Directed by: Wes Anderson
Written by: Wes Anderson, Roman Coppola
Starring: Jason Schwartzman, Scarlett Johansson, Tom Hanks, Jeffrey Wright, Tilda Swinton, Brian Cranston, Edward Norton, Adrien Brody, Liev Scheiber
Released: August 10, 2023
Grade: B+

Asteroid City

I recently had a chance to visit the Museum of Modern Art (MoMA) in New York City where the exhibits included an “auditory collage” blending sounds of Germany with sounds of Nigeria, a giant human hologram to help us imagine other bodies, and an “assemblage” where everyday objects are combined to create something different and symbolic.  It’s not for everyone and I can’t purport to understand the deeper significance… but I love modern art for its randomness, originality, and thought-provoking nature.

Writer-director Wes Anderson has been leaning into that mentality his entire career.  He’s established his own warped, weird, wacky style and, to put it bluntly, you either get it… or you don’t.  My personal favourite is The Life Aquatic with Steve Zissou but it’s also hard to overlook films like The Royal Tenenbaums, Fantastic Mr. Fox, and The Grand Budapest Hotel.  His trademarks include quirky narratives, big casts, colourful sets, and distinctive camera work.  They’re not massive box-office hits but in going against the grain of most Hollywood fare, he’ll always have a fan in me.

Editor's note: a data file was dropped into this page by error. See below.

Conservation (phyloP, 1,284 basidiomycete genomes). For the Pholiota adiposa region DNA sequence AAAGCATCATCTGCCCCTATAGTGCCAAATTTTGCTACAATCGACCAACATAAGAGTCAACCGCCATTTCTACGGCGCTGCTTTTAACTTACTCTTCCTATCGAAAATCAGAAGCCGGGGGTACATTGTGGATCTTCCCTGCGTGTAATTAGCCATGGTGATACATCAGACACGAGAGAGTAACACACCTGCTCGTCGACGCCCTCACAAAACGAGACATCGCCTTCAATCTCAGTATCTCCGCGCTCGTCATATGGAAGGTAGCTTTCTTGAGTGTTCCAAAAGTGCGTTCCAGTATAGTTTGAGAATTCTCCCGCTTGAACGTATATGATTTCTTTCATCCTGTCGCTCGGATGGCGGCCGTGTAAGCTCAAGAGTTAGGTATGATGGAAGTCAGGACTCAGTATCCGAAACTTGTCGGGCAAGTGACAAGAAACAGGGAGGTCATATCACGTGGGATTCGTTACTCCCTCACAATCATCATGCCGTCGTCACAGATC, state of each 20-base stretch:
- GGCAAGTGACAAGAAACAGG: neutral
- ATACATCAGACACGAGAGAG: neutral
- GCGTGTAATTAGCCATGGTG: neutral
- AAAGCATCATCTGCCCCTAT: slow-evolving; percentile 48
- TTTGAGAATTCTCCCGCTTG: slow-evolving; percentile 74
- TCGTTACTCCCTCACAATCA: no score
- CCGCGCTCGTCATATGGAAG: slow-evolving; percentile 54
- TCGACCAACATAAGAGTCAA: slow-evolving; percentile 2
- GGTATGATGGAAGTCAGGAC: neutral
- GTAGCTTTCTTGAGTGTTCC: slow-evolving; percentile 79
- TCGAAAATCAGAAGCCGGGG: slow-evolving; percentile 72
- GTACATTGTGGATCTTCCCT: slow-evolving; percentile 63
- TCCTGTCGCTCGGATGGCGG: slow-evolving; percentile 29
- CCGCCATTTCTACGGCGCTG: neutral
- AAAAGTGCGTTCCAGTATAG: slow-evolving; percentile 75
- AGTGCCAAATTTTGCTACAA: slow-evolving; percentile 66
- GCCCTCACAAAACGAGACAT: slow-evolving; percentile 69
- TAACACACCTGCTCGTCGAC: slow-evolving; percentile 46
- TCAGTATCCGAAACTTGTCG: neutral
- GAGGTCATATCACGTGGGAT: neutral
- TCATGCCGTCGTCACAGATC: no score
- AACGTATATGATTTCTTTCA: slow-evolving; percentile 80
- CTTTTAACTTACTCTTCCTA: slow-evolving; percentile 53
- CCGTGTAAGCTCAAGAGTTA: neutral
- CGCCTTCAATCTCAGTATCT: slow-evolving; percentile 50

Asteroid City is his latest outing and it’s everything you’d expect from Anderson.  The story is about an eclectic group of people visited by a UFO in a tiny American township in 1955.  There’s also a story-outside-the-story centred on a playwright trying to develop a new work.  The cast includes a dozen Academy Award nominees including Scarlett Johansson as a high-profile actress, and Tom Hanks as a concerned grandfather.  The crew is headlined by past collaborators including composer Alexandre Desplat (who won an Oscar for The Grand Budapest Hotel), and cinematographer Robert Yeoman (who has now worked with Anderson nine times).

The screenplay lacks the emotional depth of some other Anderson flicks (can’t say I really cared about anyone here), but I enjoyed Asteroid City for its eccentricity and bizarre humour.  You’re never quite sure where it’s going, the criss-crossing between the two worlds is interesting, and the offbeat character interactions earn plenty of chuckles.  I’ve read a few online articles delving into the film’s meaning and symbolism but, just like the exhibits at MoMA, parts flew unknowingly over my head.

Asteroid City is a little unfulfilling but still a fun adventure.